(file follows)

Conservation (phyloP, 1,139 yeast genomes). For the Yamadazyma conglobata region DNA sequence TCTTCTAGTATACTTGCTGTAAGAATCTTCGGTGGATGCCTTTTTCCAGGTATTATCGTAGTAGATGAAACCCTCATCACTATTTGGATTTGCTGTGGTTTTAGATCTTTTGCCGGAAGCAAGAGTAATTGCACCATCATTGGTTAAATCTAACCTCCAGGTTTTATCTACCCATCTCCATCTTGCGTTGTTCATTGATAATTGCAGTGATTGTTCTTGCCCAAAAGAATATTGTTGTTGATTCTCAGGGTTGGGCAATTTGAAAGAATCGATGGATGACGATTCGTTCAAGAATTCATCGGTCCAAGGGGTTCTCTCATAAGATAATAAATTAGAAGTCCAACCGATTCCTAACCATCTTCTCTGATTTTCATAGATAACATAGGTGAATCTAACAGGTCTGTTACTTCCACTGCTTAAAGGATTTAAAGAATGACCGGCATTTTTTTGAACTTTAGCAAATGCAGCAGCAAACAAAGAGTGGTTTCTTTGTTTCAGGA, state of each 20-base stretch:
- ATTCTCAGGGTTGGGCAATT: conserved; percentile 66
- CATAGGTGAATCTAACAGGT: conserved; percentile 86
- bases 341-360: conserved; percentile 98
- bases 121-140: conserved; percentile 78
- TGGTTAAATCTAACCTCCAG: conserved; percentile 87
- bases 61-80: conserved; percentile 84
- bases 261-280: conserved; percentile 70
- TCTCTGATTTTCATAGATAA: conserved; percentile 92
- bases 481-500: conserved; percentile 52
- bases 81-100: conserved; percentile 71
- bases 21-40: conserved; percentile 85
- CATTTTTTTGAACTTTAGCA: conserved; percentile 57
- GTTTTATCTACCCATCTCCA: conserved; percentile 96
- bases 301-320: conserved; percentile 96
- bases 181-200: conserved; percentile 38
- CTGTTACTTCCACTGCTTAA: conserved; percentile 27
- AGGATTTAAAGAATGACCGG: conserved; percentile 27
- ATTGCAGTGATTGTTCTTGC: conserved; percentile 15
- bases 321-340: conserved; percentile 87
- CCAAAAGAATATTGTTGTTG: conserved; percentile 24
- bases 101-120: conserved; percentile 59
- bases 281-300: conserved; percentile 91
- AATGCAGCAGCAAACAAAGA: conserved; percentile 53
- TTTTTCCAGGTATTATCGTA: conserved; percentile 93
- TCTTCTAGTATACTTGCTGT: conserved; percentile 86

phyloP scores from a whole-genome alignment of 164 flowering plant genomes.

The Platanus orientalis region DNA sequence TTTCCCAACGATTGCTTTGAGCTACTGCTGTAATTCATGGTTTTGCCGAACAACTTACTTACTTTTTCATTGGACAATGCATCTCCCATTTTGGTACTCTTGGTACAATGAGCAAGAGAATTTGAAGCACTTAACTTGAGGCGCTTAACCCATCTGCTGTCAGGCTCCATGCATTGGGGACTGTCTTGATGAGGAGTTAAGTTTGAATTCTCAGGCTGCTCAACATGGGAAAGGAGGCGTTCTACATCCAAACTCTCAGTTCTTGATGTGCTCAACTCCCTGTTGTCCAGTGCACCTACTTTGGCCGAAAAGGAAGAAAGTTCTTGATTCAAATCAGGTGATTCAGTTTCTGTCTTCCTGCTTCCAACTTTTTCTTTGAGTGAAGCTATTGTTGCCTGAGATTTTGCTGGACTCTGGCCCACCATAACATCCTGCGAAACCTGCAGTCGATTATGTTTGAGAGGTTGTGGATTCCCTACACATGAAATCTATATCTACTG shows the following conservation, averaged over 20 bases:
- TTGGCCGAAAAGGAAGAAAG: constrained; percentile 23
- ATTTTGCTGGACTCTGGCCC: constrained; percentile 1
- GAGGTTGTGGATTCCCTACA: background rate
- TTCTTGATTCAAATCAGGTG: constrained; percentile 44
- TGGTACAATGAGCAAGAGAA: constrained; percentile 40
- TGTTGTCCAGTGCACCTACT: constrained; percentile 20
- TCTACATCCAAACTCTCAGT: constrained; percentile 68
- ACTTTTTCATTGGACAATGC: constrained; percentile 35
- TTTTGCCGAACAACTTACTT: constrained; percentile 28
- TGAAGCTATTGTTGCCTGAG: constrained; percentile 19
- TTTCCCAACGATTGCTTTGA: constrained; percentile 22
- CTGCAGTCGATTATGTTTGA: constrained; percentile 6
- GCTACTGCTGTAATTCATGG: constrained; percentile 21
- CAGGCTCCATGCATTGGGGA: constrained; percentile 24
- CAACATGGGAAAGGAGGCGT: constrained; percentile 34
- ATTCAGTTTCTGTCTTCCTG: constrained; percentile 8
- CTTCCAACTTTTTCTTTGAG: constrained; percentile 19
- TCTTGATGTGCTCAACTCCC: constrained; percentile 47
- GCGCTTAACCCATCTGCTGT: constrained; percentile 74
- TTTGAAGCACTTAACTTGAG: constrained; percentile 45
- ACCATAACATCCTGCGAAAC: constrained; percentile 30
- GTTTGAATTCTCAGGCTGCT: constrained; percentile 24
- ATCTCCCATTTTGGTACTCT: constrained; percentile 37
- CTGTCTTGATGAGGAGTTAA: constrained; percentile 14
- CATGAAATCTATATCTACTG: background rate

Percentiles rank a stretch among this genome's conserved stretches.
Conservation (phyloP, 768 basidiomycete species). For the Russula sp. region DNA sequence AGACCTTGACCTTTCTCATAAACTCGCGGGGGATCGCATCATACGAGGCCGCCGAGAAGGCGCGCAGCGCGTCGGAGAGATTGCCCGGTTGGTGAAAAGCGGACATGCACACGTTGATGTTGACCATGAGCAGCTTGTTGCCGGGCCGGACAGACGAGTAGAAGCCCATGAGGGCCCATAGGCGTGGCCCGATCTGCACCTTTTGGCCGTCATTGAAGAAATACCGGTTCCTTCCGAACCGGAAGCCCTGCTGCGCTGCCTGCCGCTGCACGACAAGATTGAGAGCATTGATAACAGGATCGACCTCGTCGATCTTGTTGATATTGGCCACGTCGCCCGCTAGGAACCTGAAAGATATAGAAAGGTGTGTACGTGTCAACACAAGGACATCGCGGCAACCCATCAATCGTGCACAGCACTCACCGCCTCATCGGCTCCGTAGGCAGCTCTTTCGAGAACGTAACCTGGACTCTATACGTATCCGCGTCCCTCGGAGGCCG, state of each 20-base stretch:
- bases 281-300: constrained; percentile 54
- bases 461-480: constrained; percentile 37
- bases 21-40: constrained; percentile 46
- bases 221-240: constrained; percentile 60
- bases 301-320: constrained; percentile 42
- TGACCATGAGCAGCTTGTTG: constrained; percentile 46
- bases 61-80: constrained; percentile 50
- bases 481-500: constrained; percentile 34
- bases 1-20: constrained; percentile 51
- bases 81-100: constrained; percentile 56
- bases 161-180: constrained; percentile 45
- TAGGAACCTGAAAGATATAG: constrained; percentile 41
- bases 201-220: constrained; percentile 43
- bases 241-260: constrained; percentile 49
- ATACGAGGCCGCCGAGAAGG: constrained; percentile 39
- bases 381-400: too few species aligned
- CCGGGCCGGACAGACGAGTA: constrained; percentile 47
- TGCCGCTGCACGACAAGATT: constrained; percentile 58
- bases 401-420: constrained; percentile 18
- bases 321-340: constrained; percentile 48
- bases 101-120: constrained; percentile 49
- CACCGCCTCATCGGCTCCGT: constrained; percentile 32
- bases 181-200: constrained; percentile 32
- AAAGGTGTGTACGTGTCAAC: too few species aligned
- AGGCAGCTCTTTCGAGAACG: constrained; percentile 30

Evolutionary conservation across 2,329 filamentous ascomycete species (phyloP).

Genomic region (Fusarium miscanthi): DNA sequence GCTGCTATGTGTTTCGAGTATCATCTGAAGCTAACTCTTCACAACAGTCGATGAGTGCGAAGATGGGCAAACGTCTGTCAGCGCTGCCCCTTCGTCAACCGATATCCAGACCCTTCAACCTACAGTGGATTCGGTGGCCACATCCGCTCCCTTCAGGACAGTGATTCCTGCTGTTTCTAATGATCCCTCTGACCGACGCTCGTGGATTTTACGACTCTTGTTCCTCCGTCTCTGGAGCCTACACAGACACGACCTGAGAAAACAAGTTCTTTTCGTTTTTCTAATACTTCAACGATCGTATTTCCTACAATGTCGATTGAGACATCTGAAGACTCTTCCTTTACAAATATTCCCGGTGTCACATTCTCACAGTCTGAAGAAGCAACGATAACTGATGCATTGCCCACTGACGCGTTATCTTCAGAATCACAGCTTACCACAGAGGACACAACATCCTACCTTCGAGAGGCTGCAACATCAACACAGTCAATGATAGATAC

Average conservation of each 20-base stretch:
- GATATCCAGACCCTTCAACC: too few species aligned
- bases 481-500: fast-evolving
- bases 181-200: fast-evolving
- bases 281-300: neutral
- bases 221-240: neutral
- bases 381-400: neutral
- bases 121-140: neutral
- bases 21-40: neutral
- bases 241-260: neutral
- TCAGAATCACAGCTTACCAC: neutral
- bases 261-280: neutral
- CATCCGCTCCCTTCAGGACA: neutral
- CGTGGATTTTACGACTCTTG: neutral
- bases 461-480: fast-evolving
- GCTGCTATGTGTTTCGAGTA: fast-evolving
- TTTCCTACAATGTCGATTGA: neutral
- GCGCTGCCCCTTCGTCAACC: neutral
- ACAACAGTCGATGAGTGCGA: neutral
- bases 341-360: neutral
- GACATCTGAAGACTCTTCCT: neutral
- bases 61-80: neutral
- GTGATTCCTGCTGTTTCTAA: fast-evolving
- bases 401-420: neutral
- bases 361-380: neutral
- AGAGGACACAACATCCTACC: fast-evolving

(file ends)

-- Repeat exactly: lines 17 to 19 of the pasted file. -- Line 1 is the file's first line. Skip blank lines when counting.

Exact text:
- CTGTTACTTCCACTGCTTAA: conserved; percentile 27
- AGGATTTAAAGAATGACCGG: conserved; percentile 27
- ATTGCAGTGATTGTTCTTGC: conserved; percentile 15